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Perfume on the Radio with Institute for Art + Olfaction


Ancient Egyptian perfume vessels in the British Museum collection

Sarah was recently invited to participate in Perfume on the Radio, a radio show created by the Institute of Art & Olfaction in Los Angeles, hosted by the institute’s director Saskia Wilson-Brown.


Sarah took part in the second episode of the series broadcast on Lookout FM in California. Entitled ‘Questions of Class’ this episode turned its attention to considering the relationships between perfume, class, status and notions of luxury.


Saskia pulled together a really interesting combination of participants to interview, interspersed with sharing some of her own extensive knowledge of the history of perfume.


Robyn Price, currently working towards her PhD at UCLA Cotson Institute, gave listeners an understanding of perfume’s role in Ancient Egypt and the broader classical world and the part that class played in its use in the ancient Mediterranean Rim.


Jake Treddenick, a young fashion designer who trained at the Royal College of Art, shared his personal granular insights into the idiosyncrasies of the British notions of class, an enduring preoccupation in his approach to designing clothing.


“The empire was actually conquered through the gifting of perfume to soldiers.” - Robyn Price quoting Pliny the Elder

Art historian and writer Jessica Murphy turned her gaze on the American class system viewed through the microcosm of perfume bottle design, stalking NYC’s Upper East Side to gather interesting insights into how design aesthetics create beliefs about luxury and prestige.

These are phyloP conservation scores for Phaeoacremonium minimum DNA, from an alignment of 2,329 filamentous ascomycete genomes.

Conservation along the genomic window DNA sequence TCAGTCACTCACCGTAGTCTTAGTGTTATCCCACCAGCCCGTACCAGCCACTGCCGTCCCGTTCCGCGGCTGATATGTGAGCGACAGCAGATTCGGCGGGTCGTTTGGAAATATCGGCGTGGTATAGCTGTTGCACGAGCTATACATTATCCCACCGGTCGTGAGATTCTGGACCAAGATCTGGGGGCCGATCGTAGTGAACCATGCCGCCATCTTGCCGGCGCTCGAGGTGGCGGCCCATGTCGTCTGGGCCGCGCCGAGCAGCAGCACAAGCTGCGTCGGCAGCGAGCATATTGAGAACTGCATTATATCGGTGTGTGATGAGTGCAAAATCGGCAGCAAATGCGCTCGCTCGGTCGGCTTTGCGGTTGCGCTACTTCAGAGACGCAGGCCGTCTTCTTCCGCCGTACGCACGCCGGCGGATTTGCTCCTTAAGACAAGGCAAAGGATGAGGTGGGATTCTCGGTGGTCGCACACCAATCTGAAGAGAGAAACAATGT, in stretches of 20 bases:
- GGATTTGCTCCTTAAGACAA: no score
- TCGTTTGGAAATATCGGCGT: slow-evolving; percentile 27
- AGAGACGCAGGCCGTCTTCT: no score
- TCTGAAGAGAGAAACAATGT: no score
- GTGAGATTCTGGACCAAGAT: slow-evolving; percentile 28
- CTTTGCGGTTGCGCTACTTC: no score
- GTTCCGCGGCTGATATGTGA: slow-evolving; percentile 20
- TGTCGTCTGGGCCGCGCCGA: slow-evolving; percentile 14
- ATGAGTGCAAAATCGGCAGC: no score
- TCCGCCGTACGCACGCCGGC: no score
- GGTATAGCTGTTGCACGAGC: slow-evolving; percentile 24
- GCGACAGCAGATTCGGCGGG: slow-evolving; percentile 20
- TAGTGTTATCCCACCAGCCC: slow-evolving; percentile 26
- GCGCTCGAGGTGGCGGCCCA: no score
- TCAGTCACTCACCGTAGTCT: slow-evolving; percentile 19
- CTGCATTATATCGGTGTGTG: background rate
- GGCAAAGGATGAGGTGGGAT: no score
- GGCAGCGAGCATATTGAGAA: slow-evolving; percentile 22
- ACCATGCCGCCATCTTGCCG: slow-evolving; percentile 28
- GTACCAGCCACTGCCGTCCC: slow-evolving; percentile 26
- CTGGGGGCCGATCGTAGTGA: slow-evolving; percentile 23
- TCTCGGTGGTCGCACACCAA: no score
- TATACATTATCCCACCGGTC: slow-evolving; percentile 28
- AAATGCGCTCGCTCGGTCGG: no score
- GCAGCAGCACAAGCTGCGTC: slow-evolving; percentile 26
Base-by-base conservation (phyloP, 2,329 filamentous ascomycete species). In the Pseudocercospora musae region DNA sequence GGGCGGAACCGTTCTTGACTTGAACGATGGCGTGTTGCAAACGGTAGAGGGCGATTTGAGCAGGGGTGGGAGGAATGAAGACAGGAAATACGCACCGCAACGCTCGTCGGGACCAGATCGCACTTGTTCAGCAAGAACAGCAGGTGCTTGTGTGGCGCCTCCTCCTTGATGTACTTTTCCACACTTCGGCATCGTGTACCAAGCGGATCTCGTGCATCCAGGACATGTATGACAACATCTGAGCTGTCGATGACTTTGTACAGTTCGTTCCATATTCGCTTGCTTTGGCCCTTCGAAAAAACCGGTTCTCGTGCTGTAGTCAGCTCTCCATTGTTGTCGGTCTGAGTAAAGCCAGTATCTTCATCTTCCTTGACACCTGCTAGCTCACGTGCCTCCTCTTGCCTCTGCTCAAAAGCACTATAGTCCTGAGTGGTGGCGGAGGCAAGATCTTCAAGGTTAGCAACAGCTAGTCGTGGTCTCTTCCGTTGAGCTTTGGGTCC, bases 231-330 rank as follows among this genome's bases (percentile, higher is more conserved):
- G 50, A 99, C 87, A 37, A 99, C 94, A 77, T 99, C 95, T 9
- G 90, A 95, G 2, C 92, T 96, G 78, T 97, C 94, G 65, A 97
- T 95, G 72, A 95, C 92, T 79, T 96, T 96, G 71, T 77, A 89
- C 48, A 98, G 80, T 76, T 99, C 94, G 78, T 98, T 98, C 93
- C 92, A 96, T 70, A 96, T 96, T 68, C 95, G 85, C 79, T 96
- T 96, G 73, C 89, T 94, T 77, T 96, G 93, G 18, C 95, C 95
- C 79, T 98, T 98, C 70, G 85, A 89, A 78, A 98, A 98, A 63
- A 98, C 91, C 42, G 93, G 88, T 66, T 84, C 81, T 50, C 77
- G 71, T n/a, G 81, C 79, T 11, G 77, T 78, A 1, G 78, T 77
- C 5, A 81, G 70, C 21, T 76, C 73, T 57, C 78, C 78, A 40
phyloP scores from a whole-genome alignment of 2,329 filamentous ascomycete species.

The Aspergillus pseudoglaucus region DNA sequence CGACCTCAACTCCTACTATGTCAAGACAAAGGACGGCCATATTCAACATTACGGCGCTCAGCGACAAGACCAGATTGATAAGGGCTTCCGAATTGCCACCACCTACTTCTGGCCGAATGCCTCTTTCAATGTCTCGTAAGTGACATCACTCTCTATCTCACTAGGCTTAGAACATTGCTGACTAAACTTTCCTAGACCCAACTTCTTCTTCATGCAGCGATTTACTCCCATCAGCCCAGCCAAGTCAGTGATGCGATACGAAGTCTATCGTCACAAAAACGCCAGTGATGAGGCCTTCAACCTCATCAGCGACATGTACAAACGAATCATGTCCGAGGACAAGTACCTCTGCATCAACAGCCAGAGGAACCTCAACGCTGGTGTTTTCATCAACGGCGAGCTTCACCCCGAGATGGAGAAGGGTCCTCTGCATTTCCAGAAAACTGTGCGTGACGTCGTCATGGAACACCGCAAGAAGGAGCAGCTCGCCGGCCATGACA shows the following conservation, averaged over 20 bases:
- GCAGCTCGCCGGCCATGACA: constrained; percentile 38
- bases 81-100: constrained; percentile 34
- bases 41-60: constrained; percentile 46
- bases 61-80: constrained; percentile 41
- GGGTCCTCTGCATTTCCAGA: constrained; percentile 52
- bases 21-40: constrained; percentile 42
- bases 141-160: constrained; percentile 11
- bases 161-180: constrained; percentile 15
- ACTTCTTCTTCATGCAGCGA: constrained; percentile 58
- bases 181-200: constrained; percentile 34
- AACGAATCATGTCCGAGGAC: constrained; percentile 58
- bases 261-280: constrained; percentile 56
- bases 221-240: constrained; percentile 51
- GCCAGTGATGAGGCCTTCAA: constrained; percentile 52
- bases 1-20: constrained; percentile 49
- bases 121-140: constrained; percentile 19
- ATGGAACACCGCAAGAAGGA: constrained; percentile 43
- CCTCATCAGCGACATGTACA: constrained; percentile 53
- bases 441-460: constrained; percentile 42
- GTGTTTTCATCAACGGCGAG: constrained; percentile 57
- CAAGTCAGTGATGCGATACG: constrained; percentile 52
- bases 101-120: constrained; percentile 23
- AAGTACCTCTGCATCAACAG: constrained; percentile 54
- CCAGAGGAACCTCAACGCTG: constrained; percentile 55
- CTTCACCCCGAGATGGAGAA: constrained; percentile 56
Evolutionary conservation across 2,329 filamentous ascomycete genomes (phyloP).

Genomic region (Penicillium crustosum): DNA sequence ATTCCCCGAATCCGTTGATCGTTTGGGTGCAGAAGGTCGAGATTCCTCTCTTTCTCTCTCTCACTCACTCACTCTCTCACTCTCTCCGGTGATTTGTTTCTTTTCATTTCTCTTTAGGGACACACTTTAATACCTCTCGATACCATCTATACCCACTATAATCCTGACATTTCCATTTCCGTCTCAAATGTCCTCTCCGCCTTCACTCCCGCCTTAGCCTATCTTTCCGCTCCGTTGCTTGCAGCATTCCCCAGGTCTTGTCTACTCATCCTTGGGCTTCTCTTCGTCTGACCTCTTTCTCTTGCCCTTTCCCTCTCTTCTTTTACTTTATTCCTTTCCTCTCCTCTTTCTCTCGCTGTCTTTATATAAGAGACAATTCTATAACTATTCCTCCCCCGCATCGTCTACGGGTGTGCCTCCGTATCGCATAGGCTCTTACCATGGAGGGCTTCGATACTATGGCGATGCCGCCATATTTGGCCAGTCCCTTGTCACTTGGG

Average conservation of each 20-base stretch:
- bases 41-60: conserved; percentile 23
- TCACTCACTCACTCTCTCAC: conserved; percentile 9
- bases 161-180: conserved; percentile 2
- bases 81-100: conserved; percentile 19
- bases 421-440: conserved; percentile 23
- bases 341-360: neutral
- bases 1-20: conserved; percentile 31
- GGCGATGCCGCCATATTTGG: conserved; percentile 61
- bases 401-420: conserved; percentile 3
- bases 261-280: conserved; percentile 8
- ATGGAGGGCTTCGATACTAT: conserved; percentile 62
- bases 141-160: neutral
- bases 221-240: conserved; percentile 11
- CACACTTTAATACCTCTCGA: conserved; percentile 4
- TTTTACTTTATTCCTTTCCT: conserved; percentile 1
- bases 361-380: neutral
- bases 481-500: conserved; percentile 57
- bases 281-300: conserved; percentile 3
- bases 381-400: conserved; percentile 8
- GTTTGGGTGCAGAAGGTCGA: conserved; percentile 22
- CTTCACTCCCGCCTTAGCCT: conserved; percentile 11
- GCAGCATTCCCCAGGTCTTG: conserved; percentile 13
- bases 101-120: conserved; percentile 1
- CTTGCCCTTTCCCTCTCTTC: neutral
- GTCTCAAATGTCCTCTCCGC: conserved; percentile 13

Consumption of perfumes grew rapidly among an expanding middle class in the 19th century

Nuri McBride, an academic, activist and perfumer, is interested in some really underexplored aspects of fragrance that are usually not discussed. She applied the same intellectual rigour that those familiar with her Death/Scent website have come to expect in looking at the underlying (and not necessarily positive) meanings in the way fragrance is articulated in mass media.


“I shifted my priorities and made things that were meaningful like excitement, playfulness, delightfulness. Those are the things that are important to me.” - Sarah Baker

London-based fragrance reviewer Miya Porubcan known for her Fab Trends by Miya Youtube channel, spoke about the way the broader fragrance industry instrumentalises class and exclusivity to commercial ends and her personal consumer response to fragrances.


Sarah was asked to contribute from the perspective of a visual artist and talked candidly about her interest in class and interrogating representations of luxury in much of her work as artist and how this serendipitously led to her to founding the house and becoming a perfumer. And, for those who like a bit of behind-the-scenes gossip, she also talked about some aspects of the process by which our Bascule fragrance was created not previously revealed anywhere else.


HRH, the Queen points out the signifiers of class in the UK: a reliable horse, a country pile and sensible headgear

Not tuned into FM radio in California? No problem. You can listen to the complete episode online here.


Many thanks to Saskia for creating such a great radio show and the opportunity to be part of such a fascinating and knowledgeable line-up of guest pundits.